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When Laws Collide


Charlotte Tan qualifies for income replacement benefits under workers’ comp after injuring her back at work. She also receives EI benefits. But the EI Commission later discovers that Charlotte wasn’t entitled to those EI benefits. So it orders the provincial worker’ comp commission to redirect her income replacement benefits to the Commission to recover her wrongfully received EI benefits.

  • Sec. 126(4) of the federal Employment Insurance Act allows the EI Commission to garnish payments of beneficiaries who receive benefits to which they’re not entitled;
  • The provincial workers’ comp law states that an employee’s income replacement benefits are exempt from seizure.


Can the EI Commission garnish Charlotte’s worker’s comp benefits?

A. Yes, because where federal and provincial law conflict, federal law always prevails
B. No, because provinces have the final say on benefits and other property rights
C. Yes because federal law generally prevails over conflicting provincial laws
D. No because the federal law allows for garnishment but doesn’t actually require it


C. Garnishment is okay because in this situation, federal prevails over provincial law.


One of the cool things about a federalist country like Canada is that provinces and the national government each get to make their own laws. But while it’s great for freedom, the co-existence of federal and provincial laws can also cause practical problems—especially when those laws are in conflict. This scenario, which is based on a recent Supreme Court of Canada case [Québec (Attorney General) v. Canada (HRSD), [2011] S.C.J. No. 60, Dec. 8, 2011], that began in Québec, illustrates how these conflicts get resolved. Because HR directors sometimes get caught in the middle between conflicting laws, this issue can have significant practical importance to you—regardless of what province you’re in.

The general rule is that federal law prevails over conflicting provincial law. This is called the doctrine of paramountcy and it was the rule the Court invoked in finding that the EI Commissioner’s garnishment powers in the federal EI law trumped the exemption of income replacement benefits from seizure under provincial law, i.e., Sec. 144 of the Québec Act respecting industrial accidents & occupational diseases. But as you’ll see if you keep reading, the paramountcy rule isn’t so simple.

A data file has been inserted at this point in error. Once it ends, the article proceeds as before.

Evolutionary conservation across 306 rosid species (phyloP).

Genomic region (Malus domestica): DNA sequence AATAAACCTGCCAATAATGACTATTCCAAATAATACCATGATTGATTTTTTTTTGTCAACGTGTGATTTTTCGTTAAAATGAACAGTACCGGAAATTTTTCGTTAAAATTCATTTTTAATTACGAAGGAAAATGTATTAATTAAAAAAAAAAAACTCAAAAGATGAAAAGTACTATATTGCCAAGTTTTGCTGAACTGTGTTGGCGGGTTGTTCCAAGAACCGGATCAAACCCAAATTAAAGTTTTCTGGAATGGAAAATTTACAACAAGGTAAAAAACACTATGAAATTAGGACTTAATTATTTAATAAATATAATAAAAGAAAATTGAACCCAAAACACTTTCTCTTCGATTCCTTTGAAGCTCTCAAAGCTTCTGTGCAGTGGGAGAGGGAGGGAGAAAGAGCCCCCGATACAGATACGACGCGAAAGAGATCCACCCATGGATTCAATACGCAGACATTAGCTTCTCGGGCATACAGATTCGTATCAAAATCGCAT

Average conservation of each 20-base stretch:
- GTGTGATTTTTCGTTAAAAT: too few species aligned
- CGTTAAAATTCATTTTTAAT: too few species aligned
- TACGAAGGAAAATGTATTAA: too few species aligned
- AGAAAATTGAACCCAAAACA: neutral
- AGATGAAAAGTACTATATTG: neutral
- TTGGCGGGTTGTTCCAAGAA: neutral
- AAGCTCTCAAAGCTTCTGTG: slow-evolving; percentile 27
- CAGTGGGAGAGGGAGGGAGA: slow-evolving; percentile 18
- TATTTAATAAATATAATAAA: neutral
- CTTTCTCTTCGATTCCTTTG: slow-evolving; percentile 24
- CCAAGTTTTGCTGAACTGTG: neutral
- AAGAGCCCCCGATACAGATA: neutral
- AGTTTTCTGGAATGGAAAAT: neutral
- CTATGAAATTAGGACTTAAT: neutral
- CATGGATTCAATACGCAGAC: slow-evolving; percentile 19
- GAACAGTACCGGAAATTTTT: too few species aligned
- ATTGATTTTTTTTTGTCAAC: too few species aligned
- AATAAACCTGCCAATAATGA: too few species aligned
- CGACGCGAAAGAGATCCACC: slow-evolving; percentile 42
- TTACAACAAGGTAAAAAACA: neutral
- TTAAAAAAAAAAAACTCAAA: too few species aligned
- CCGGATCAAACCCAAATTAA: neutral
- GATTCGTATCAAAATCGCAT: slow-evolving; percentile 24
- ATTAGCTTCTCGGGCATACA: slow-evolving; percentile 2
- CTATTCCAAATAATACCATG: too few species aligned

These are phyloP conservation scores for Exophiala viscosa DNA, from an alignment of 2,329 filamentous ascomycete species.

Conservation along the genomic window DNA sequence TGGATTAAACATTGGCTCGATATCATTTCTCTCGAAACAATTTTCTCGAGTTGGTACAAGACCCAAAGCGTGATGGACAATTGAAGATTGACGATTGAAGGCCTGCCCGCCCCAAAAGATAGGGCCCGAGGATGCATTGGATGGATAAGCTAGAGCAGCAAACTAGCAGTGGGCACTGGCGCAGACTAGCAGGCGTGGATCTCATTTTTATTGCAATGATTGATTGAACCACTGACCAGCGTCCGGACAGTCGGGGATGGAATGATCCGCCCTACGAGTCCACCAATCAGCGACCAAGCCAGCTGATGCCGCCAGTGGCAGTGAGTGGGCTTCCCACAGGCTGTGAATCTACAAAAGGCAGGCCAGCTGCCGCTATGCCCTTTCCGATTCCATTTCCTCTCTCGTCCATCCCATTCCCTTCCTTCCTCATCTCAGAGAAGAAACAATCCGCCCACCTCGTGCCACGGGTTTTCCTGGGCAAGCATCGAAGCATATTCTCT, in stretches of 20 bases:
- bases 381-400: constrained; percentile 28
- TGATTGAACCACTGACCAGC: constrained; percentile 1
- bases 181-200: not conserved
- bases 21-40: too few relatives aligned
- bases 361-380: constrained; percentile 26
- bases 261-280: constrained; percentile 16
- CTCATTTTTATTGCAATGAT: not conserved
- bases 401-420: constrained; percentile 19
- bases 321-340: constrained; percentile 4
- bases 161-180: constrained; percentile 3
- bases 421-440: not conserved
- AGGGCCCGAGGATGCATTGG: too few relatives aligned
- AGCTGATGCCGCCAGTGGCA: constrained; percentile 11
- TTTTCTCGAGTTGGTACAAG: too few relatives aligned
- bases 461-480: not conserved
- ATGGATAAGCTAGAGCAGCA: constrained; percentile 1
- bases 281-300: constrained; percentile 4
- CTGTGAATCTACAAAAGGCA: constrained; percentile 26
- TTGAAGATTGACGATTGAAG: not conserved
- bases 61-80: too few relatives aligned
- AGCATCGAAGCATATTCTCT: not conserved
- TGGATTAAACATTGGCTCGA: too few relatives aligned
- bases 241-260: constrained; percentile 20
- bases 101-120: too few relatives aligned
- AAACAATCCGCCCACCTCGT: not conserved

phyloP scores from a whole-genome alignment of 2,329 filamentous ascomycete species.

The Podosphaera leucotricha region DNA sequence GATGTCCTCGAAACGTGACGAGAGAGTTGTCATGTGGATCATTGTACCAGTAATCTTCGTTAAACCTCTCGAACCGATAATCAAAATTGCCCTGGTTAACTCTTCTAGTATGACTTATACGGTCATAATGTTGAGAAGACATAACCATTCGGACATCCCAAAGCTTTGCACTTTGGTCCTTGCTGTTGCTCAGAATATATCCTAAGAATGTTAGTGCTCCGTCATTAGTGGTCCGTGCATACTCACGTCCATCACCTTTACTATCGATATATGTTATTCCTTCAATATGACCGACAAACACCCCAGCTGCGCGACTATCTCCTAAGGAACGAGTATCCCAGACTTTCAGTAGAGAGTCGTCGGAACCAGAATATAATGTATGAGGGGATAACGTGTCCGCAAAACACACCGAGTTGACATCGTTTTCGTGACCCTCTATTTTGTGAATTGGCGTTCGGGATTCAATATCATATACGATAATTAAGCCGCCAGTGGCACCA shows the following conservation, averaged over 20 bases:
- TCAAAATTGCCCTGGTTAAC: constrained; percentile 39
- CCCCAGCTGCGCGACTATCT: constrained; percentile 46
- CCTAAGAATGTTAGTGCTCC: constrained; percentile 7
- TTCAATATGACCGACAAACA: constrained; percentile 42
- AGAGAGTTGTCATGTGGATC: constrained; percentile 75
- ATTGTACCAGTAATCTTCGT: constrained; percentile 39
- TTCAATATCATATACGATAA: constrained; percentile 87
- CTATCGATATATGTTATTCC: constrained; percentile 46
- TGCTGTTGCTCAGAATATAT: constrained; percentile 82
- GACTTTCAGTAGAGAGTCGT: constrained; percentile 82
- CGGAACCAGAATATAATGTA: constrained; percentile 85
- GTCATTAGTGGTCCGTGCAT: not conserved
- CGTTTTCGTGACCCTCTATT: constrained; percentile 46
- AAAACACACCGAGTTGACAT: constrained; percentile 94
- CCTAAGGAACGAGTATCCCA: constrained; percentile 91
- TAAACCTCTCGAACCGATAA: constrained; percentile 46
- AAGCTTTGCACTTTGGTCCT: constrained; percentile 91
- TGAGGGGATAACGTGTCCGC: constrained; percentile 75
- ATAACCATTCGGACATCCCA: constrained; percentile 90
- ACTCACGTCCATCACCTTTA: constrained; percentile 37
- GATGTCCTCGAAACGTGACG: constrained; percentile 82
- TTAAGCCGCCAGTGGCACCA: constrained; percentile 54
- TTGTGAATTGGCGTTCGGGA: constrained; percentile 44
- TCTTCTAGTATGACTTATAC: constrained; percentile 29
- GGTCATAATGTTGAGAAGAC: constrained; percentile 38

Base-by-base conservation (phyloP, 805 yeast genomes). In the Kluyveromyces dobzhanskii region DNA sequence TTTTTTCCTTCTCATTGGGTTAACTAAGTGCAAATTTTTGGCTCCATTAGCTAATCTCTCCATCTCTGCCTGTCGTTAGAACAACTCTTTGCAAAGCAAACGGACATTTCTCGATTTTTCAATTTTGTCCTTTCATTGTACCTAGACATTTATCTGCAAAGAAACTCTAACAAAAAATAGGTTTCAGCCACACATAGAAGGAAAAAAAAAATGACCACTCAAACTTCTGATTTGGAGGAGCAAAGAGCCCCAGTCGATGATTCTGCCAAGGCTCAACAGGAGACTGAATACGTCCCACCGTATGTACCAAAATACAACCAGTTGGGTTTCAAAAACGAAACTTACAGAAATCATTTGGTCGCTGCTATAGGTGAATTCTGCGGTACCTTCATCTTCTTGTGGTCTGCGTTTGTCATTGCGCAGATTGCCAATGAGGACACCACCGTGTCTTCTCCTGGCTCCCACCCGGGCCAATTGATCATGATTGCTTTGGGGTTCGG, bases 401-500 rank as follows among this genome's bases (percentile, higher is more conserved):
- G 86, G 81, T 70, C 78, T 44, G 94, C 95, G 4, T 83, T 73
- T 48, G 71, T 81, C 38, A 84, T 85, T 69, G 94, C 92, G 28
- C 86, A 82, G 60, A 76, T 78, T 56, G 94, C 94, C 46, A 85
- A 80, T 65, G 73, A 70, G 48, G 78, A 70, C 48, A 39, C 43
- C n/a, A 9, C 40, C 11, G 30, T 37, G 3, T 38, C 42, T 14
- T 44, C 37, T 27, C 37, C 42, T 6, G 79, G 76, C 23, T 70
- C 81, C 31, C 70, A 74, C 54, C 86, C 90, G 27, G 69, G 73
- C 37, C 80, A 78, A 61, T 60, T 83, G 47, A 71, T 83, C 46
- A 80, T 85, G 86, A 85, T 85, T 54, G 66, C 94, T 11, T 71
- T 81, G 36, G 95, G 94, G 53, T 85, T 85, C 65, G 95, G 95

A is wrong because of the word “always.” For example, many a federal law specifically says that the law’s intent isn’t to supplant a provincial law. But the EI law includes no language indicating that garnishment by the EI Commission is subject to restrictions contained in provincial laws.

B is wrong because while the provinces do regulate property rights and primary daily activities, e.g., issuing driver’s licenses and terms of employment, their authority is subject to the federal government’s regulation of national activity like interstate commerce, trade and defence. Provincial laws that thwart a federal regulation must give way in the interest of promoting the national purpose. In this case, the Court found that garnishment by the EI Commission was essential to the federal EI system.

D is wrong but it raises a key point: The federal and provincial law do have to conflict for paramountcy to apply. But allowing garnishment was in conflict with Québec’s prohibition on seizing income replacement benefits, said the Court, because doing the former required violating the latter.